After two weeks on this regime, I have lost 5-6 lbs. and feel great. I also went back to the doc to ask him to break down the cholesterol score and learned my HDL:LDL ratio is just barely within an acceptable range. My goal for avoiding statins is to lower LDL and raise HDL to a better range in three months through diet, supplements and exercise.

Tomatoes, Eggs, Toast, Dish, Plate, Food

So, a sample daily breakfast:

1 slice of Ezekiel seed multi grain and seeds bread, toasted = 15 carbs;  0 chol.

2 egg whites and 1/3 of one egg yolk in a veggie omelet (tomatoes, onions, green pepper, some spinach), over the toasted bread with earth balance olive oil spread = 3 carbs (veggies); 40 g. cholesterol

1 cup of brewed coffee (not from my usual French press that allows in coffee byproducts that raise cholesterol), with 2%milk = 3 carbs, maybe a 15 cholesterol lift but likely 0.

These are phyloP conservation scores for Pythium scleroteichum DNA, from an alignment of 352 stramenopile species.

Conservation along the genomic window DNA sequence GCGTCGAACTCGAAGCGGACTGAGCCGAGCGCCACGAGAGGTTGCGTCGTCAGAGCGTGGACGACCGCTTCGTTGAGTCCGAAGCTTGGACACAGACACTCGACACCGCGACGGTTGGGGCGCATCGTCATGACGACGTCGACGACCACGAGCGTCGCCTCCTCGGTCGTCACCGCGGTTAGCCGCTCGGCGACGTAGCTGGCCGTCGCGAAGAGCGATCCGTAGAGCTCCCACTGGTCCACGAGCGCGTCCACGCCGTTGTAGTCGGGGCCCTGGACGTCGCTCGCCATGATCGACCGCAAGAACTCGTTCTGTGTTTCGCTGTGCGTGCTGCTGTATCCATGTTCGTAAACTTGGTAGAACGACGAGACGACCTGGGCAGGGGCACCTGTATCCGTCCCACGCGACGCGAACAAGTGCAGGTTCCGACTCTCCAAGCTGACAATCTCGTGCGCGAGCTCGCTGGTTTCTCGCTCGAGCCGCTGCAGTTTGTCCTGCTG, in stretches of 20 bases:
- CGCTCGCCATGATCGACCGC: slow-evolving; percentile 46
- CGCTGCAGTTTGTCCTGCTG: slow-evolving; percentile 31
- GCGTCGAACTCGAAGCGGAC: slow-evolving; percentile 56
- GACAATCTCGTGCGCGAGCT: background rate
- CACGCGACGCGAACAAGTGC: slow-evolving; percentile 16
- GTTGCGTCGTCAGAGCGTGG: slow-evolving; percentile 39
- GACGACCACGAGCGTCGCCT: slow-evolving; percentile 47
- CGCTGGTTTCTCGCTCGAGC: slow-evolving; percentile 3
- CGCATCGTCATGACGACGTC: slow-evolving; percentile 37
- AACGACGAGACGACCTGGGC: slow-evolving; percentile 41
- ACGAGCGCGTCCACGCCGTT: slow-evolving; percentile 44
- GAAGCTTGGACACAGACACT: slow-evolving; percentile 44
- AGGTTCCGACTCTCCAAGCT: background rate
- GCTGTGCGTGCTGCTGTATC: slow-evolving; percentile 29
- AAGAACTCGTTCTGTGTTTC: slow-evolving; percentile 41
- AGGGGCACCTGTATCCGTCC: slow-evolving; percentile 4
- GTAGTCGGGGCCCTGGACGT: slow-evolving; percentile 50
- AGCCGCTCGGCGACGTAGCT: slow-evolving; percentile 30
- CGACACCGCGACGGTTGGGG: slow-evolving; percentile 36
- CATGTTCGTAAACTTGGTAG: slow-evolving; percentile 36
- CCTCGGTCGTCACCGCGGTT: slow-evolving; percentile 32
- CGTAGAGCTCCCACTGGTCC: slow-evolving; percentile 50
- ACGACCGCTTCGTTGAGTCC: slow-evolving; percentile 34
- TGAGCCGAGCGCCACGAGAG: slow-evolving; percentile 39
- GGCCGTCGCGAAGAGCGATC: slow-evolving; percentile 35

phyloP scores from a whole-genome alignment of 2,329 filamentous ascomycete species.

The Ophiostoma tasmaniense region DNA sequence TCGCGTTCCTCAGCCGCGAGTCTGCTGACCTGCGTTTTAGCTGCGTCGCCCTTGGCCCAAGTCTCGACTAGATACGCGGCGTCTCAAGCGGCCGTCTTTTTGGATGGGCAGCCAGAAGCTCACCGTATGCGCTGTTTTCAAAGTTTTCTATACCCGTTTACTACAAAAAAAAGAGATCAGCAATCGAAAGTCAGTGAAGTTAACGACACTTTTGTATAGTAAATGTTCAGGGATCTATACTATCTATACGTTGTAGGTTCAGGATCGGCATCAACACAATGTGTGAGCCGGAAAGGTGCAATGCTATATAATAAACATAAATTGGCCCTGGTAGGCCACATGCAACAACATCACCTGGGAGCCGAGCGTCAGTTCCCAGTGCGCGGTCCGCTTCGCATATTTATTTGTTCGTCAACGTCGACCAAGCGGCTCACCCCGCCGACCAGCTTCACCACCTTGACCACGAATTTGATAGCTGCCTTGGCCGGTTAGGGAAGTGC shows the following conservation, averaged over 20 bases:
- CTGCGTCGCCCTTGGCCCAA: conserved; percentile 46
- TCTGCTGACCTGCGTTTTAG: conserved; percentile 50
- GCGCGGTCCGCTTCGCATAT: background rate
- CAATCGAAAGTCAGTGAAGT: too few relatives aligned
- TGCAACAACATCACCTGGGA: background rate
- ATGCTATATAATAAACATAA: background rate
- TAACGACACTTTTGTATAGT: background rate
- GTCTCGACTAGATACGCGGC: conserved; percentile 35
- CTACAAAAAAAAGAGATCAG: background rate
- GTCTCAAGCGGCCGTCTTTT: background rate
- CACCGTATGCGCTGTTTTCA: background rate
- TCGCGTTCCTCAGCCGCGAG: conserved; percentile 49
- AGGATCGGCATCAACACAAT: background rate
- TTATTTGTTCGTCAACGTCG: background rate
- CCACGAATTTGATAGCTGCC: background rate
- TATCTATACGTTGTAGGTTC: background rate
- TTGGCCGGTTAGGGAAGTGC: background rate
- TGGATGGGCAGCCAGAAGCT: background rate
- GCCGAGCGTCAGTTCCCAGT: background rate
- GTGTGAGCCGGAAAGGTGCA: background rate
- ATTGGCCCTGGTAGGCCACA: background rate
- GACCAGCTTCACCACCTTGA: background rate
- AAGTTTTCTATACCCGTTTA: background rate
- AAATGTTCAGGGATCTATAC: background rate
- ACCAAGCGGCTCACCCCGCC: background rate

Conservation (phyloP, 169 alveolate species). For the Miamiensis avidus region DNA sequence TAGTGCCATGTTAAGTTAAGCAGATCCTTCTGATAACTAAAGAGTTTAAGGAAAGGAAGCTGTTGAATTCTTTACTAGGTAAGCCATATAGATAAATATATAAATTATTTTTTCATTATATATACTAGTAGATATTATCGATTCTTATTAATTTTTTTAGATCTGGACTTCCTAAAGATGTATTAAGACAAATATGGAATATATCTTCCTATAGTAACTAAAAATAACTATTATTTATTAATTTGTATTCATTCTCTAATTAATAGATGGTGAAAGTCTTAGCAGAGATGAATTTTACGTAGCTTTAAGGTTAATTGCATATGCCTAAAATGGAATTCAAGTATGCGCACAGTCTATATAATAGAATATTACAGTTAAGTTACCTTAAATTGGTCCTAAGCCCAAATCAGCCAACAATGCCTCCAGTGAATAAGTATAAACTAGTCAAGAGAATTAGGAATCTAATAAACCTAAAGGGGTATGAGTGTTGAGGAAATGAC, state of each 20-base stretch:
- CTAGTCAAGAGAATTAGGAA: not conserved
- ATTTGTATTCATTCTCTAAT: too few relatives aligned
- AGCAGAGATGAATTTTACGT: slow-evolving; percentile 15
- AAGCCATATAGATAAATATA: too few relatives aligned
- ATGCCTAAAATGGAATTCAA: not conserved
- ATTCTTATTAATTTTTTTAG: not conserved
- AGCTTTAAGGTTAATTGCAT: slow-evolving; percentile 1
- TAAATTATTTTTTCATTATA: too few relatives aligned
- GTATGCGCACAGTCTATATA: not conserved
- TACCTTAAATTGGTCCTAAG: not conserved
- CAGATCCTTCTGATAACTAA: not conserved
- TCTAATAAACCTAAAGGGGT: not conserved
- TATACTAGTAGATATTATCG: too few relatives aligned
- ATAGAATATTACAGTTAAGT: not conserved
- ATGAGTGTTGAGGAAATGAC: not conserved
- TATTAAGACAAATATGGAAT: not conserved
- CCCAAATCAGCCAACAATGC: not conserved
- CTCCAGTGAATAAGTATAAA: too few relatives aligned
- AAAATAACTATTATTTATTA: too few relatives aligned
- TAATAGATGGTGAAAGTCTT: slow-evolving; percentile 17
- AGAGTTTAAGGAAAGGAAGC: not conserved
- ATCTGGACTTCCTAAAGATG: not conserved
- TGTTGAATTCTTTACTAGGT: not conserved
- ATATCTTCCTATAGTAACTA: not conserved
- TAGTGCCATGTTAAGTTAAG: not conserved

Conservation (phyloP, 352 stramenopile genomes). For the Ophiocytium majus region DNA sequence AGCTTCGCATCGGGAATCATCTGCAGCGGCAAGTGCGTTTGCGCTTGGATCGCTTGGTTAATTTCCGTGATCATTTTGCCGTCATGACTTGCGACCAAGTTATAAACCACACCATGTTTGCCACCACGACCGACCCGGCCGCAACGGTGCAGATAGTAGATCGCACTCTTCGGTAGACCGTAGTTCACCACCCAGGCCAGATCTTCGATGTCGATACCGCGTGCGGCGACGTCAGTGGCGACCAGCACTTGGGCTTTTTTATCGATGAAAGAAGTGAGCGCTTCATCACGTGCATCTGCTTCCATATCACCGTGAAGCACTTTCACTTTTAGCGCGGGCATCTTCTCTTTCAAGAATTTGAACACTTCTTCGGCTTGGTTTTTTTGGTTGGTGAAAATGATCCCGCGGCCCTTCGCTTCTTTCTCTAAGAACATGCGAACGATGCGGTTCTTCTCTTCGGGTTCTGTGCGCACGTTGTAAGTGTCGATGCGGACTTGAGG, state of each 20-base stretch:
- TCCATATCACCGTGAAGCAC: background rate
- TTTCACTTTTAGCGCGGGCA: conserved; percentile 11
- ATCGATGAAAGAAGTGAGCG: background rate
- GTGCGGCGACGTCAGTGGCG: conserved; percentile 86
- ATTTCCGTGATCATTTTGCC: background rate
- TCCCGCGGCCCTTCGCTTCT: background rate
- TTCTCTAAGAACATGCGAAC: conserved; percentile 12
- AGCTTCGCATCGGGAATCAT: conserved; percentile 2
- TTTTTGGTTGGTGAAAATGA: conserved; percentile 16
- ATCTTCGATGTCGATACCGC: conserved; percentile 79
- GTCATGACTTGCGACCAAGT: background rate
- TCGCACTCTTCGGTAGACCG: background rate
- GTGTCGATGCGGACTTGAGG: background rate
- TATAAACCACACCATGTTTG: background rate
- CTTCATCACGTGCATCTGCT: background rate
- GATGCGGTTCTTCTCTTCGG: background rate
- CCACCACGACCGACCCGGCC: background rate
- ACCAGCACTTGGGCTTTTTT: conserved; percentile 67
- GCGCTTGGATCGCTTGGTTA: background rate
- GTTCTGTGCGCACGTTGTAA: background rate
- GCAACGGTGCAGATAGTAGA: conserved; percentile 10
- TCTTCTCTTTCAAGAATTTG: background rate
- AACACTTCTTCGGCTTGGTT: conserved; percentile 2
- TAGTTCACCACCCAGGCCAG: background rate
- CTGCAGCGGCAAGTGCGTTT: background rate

Silhouette, Women, Tree, Yoga

I find it empowering to use dietary changes and more mindful awareness of levels of carbs and cholesterol in foods to manage my health instead of becoming dependent on pharmaceuticals. I am sure sometimes the latter really are called for, especially if an imbalance is mainly genetic.  But I find it is fun to research what foods and natural supplements I CAN include in a low carb, low cholesterol diet; then I enjoy planning menus carefully, preparing meals carefully, and eating! good foods that bring positive results.

Meditation, Yoga, Meditate, Relaxation

Diet and exercise are two dimensions of our daily routines that we have—or can have—some conscious measure of control over.  It is easy to get off track though. I have been eating a low to later a moderate carb diet for over four years now and this has successfully lowered my A1C to a level that is in the Normal range after initially I was drifting into diabetic territory. But now I find that was out of balance as my low carb diet was not at all cholesterol friendly so I have edged into dangerous territory with LDL. So now I aim to integrate both requirements to better balance my diet.